Family members or friends often discourage those with dementia from seeking legal advice because they feel that the person is not capable of doing planning or executing documents. In many instances that is not the case and the individual does have enough mental capacity to sign a will.
In New Hampshire for a will to be valid, the person signing must have “testamentary capacity”. Dementia or other mental illness or disease does not mean that a person automatically lacks the required mental capacity. As long as the person signing the document has periods of lucidity, he or she may still be competent to sign a will.
Generally, you are considered mentally competent to sign a will if the following criteria are met:
- You understand the nature and extent of your property, which means you know what you own and how much of it.
- You remember and understand who your relatives and descendants are and are able to articulate who should inherit your property.
- You understand what a will is and how it disposes of property.
- You understand how all these things relate to each other and come together to form a plan.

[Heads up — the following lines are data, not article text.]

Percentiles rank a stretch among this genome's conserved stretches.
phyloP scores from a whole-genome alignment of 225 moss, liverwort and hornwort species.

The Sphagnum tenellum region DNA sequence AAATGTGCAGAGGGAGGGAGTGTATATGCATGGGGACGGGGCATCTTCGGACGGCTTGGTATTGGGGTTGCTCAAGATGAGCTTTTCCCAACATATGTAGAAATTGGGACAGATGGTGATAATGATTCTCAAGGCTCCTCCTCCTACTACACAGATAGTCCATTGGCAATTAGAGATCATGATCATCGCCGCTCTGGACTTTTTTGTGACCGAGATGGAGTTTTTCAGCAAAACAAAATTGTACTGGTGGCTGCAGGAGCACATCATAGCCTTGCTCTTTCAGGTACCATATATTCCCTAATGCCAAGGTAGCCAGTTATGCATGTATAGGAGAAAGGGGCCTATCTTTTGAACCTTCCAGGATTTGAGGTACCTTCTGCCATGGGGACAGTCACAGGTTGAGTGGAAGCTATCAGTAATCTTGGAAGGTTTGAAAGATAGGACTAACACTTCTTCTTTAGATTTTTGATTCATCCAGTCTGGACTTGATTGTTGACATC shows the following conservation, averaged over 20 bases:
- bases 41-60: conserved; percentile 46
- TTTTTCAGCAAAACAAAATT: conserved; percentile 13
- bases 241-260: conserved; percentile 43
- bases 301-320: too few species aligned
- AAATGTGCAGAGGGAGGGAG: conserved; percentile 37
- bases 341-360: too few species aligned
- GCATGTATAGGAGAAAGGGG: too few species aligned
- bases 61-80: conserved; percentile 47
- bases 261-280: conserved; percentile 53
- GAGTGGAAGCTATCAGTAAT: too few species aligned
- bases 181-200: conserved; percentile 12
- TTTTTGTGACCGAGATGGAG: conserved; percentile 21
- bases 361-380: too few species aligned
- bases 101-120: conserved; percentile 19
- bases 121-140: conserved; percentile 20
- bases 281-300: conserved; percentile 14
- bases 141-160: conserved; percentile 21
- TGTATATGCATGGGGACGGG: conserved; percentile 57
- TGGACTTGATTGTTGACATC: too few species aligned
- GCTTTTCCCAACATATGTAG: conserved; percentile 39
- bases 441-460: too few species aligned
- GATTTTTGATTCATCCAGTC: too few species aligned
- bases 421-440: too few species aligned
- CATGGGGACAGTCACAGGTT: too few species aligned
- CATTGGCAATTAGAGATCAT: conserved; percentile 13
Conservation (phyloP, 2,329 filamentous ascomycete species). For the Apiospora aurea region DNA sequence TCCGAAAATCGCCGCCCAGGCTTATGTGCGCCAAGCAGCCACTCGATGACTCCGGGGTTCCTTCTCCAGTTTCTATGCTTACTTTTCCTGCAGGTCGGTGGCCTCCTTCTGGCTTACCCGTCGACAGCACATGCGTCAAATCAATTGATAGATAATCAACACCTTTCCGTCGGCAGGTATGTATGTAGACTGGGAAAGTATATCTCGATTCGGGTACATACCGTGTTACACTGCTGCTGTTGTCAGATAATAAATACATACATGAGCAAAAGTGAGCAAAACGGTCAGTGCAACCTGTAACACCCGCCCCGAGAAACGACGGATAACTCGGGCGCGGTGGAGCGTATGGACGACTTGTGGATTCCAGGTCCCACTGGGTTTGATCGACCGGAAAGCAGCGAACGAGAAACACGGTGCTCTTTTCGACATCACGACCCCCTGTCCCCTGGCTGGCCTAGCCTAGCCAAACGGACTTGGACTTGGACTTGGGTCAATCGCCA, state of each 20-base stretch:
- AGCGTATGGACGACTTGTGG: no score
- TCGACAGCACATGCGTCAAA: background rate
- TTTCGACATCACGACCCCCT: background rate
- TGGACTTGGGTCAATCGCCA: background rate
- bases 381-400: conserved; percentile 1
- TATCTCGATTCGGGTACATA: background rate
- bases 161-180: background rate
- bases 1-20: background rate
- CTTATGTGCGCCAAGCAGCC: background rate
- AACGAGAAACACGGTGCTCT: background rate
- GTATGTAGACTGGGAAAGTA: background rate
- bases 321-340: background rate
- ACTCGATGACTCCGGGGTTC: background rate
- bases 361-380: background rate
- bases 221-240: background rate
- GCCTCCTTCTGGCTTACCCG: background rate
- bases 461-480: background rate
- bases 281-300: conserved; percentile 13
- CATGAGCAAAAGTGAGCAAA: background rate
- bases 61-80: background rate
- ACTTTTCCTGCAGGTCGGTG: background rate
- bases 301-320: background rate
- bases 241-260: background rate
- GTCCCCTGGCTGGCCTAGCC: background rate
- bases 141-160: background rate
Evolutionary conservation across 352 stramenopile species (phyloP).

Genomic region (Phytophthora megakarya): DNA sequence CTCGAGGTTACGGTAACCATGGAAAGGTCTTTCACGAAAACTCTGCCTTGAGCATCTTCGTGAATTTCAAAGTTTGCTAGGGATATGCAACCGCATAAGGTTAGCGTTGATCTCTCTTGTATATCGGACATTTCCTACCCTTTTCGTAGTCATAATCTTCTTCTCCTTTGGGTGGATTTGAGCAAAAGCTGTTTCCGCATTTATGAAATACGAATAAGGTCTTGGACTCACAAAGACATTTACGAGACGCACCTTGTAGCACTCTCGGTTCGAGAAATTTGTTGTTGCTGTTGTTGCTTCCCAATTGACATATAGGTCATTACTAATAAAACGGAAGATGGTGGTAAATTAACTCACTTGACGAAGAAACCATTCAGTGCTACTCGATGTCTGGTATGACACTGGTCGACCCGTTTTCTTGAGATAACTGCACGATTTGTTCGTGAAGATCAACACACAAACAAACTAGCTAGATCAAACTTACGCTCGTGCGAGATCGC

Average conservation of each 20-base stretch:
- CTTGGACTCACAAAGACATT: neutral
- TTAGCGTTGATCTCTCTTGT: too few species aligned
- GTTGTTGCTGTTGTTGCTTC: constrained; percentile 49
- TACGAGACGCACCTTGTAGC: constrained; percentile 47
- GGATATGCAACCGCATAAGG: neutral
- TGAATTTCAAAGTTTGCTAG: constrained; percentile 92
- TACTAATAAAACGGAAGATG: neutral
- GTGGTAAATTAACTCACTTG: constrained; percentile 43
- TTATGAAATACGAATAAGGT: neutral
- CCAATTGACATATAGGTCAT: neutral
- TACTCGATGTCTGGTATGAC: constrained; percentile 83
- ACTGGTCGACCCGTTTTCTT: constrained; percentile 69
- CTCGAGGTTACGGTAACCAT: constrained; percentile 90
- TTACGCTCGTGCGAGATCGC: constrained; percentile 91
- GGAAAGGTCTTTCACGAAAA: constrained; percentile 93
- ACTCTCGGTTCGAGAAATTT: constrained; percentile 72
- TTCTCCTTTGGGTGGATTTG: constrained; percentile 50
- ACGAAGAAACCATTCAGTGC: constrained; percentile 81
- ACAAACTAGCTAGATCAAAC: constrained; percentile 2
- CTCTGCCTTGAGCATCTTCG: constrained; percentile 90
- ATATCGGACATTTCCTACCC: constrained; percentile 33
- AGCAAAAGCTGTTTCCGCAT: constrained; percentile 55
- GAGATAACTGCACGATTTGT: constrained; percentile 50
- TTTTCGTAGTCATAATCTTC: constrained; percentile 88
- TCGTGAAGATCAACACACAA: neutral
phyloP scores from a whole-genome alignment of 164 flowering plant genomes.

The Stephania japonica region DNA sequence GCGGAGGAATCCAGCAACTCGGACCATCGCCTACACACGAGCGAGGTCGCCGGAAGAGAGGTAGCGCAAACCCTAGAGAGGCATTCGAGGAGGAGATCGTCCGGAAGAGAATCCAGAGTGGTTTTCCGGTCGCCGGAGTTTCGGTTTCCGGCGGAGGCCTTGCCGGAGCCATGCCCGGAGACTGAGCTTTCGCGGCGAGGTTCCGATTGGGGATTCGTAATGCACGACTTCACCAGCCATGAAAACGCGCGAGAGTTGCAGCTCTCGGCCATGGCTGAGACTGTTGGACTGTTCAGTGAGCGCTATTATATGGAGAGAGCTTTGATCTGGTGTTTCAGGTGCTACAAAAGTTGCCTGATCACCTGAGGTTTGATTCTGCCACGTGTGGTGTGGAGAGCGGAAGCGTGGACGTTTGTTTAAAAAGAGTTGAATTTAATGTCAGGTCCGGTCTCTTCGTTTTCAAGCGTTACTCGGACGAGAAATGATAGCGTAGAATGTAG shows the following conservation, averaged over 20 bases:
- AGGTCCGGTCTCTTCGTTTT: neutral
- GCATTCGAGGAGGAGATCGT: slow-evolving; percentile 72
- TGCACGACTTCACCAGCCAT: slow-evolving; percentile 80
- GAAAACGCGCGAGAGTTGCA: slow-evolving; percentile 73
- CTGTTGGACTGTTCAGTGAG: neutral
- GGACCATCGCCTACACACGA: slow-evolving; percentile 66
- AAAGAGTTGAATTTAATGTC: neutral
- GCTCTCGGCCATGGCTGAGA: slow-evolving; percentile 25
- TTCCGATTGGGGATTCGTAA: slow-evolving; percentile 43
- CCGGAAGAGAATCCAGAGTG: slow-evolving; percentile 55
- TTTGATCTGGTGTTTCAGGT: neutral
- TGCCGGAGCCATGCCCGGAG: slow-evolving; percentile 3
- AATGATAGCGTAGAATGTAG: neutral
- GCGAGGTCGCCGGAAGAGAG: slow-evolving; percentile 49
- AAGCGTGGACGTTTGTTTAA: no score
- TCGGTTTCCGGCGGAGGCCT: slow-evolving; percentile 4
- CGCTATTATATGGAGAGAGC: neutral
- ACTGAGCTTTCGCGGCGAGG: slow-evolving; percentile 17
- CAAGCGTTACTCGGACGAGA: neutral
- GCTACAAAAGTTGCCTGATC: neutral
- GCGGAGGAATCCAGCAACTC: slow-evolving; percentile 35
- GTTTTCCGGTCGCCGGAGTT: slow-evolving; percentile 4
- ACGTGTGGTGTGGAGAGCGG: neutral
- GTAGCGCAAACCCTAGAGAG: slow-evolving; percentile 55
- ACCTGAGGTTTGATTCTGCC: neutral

Family members may contest the will if they are unhappy with the distributions and believe you lacked mental capacity to sign it. In addition, a will can be contested if “undue influence” was exerted on the signer of the will. If a will is found to be invalid, a prior will may be reinstated or the estate may pass through the state’s intestacy laws (as if no will existed). To prevent a will contest, your attorney should help make it as clear as possible that the person signing the will is competent. If it turns out that a person does not have the required mental capacity a guardianship hearing is the likely outcome.